But now it was completely dark, and there was no whiskey to console anyone over their losses. I started to want to go uphill to try to find some moonlight, but I was scared because then I'd never find our camp again. I checked my phone- it was all but dead, and Noël didn't have his up his ass probably. There was always 9−1−1 if something bad happened, I've always told myself. Chances were nothing would happen at all.
Of all the tunes she could've exploded the still during, "Four and Twenty Blackbirds Dancing on a Fawn Skin" as likely as any, but not likely at all. Every tune name comes somewhere out of the dark recesses of either memory, learnt from the Stonekings or the Leonards or Emmett or Possum, or some cruelly made-up joke. Some of the tunes go by a dozen different names. Some of them are made up by the person who has no idea what they're playing in a sort of good-ol-boy joke. Pete used to do this, gesturing wildly with his bow over his pigeon toes. Sometimes he would fuck with us for hours only to tell us he'd made a story or a tune up. Sometimes a whole conversation would be a big lie with a dirty joke at the end. Sometimes he'd just show us where the horse bit us, smacking our balls.
I realized suddenly, walking up that hill, that "Who Shit in Grandpa's Hat" is more of a ditty than a tune, and I don't know if Pete learned it from the Stonekings or made it up by his lonesome. It's not that catchy, and you couldn't dance to it, and it isn't very long. "Who did it", it goes, "Who did it," and then "Who dida shit in grandpa's hat?" I wouldn't dare to sing it unless I was someplace less than alone, entertaining people or trying to be funny. A minor provocation for vulgarity's sake. That kind of thing. No wonder Pete was pissed I asked for it. Suddenly I was worried about Noël. He liked to hang himself a bit, or choke himself to feel high, and in the woods it was possible I'd find him scrunched and pruny in the sogged-up morning in some ditch with a vine around his neck, horny Old Melinda messing with him. That would be serious among all this foolishness. That would ruin everything like an exploding still and the groundward march of an old house.
But I went uphill anyways, towards the moon, not full, not even half-not dark, peeking through the discernible ring of light it made at the edges of its pit. I breathed heavily and almost sang, but waited till I reached the peak, sodden-crotched, where maybe I could see an amenable highway light. But this is not like any other place where the highways are everywhere, not like the cornfields where the cell-phone towers blink like elephant skeletons. Here you go up one hill and you're gone for good in their muddle, and god isn't even looking for you because he knows you're already knee-deep up in it and you will either turn up somehow or you wont. "Who gives a shit," Pete would say, when we asked him almost anything.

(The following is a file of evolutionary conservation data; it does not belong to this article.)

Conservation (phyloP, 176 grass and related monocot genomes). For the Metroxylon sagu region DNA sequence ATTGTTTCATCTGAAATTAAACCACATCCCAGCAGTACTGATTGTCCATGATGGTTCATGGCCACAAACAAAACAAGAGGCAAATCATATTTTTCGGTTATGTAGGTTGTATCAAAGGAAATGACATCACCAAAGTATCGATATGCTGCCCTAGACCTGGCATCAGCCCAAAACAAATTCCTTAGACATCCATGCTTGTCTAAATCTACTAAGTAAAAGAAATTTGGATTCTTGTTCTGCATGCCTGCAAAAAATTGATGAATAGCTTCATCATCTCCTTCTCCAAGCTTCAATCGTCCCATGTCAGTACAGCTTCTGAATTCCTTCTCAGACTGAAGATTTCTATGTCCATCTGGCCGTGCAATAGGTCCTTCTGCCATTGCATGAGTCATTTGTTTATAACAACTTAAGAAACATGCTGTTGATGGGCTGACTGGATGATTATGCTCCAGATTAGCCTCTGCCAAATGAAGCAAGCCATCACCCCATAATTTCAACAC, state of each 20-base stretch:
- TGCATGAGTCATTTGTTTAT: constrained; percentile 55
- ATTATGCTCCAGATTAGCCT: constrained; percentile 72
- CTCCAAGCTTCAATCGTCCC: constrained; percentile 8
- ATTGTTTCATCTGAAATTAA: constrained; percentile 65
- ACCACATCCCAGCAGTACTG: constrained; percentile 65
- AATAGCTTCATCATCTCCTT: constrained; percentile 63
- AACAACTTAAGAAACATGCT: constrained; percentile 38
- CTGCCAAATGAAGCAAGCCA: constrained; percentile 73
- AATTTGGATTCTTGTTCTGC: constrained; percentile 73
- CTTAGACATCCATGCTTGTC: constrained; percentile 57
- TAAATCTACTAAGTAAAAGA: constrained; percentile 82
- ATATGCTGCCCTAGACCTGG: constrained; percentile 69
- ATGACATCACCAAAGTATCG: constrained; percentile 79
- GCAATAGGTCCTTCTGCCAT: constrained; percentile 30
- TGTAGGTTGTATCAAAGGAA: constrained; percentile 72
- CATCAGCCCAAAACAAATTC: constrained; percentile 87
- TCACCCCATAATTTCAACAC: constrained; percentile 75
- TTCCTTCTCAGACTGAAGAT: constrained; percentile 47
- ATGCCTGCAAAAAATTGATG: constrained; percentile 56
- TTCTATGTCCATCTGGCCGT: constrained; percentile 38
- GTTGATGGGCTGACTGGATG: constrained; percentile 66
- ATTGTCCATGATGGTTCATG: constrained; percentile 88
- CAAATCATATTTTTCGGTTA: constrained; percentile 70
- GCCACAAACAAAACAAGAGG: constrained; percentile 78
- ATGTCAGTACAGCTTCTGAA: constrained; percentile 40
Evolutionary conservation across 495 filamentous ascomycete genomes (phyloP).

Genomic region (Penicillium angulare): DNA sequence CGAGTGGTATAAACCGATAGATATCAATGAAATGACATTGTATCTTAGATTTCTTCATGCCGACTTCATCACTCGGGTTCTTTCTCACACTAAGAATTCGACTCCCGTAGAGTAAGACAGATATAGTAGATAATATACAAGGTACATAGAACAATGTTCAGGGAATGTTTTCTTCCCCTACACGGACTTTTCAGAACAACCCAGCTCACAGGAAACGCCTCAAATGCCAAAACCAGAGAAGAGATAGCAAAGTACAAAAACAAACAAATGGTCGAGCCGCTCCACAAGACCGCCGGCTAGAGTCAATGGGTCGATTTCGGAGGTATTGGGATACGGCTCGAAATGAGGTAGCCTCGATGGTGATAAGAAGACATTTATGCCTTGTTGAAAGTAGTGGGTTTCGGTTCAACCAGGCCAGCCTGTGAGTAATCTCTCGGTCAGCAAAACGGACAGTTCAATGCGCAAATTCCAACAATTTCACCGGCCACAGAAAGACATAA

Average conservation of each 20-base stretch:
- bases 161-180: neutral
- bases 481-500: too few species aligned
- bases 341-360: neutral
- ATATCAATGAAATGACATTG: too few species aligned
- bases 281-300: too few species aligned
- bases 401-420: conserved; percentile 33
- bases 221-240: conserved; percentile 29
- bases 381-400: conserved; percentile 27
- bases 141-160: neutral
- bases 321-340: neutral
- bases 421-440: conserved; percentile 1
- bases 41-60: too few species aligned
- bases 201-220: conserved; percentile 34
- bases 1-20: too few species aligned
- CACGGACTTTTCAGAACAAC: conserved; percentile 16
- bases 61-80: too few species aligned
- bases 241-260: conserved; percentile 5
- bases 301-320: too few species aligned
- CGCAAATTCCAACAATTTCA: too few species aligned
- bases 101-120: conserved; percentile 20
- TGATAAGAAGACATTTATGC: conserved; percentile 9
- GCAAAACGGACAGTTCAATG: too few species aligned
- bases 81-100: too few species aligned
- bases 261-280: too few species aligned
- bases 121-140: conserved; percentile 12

Suddenly I remembered a dream that I'd had a long time ago while looking at the overcast sky, the hills in the distance invisibly black. I took my pants off and ran my ass across the grass to itch it. In the dream I was in a cave alone with no escape, and there was a massive pool of water trembling on the floor. A great whale emerged, breaching the water and filling the cave with such an enormous sound the whole place rattled and shook, and I had a fiddle in my hand and was playing it on my chest and singing the same note with the whale. I started to cry and the whale leapt up again and again in a massive duet. I sobbed and sobbed. When I woke I was late to where I was going, and couldn't even shave.
When I remembered this I wished it had been perfect to sing out again, as if the hills were whales, as if Pete was out there to teach me about what life is, about things that matter or at least pretend to matter. But these things weren't true. If I couldn't see, I could sing out and listen for the echo to return and give me a place, but, goddamn it, I wasn't lost, and maybe I never would be. I could hum a nameless tune in the dark if it would comfort me, and the joke might be remembered, even written down in the light of day. I'd come down going uphill, and every piece of reveling left in me was expended in being imperfect in that moment. Will I remember all the times I remembered a bunch of bullshit I desperately wanted to mean something? I'd rather listen to the air, I think, if the air could ever be like Pete's interminable squawk. But ah, Pete is probably dead, in his grave with all those tunes. I think that's all right. Soon I will be too.
Willi Goehring is a midwestern poet and banjoist pursing an MFA at the University of Arkansas, where he is a Walton Fellow. He enjoys studying folklore and teaching English almost as much as he enjoys homemade wine and square dances.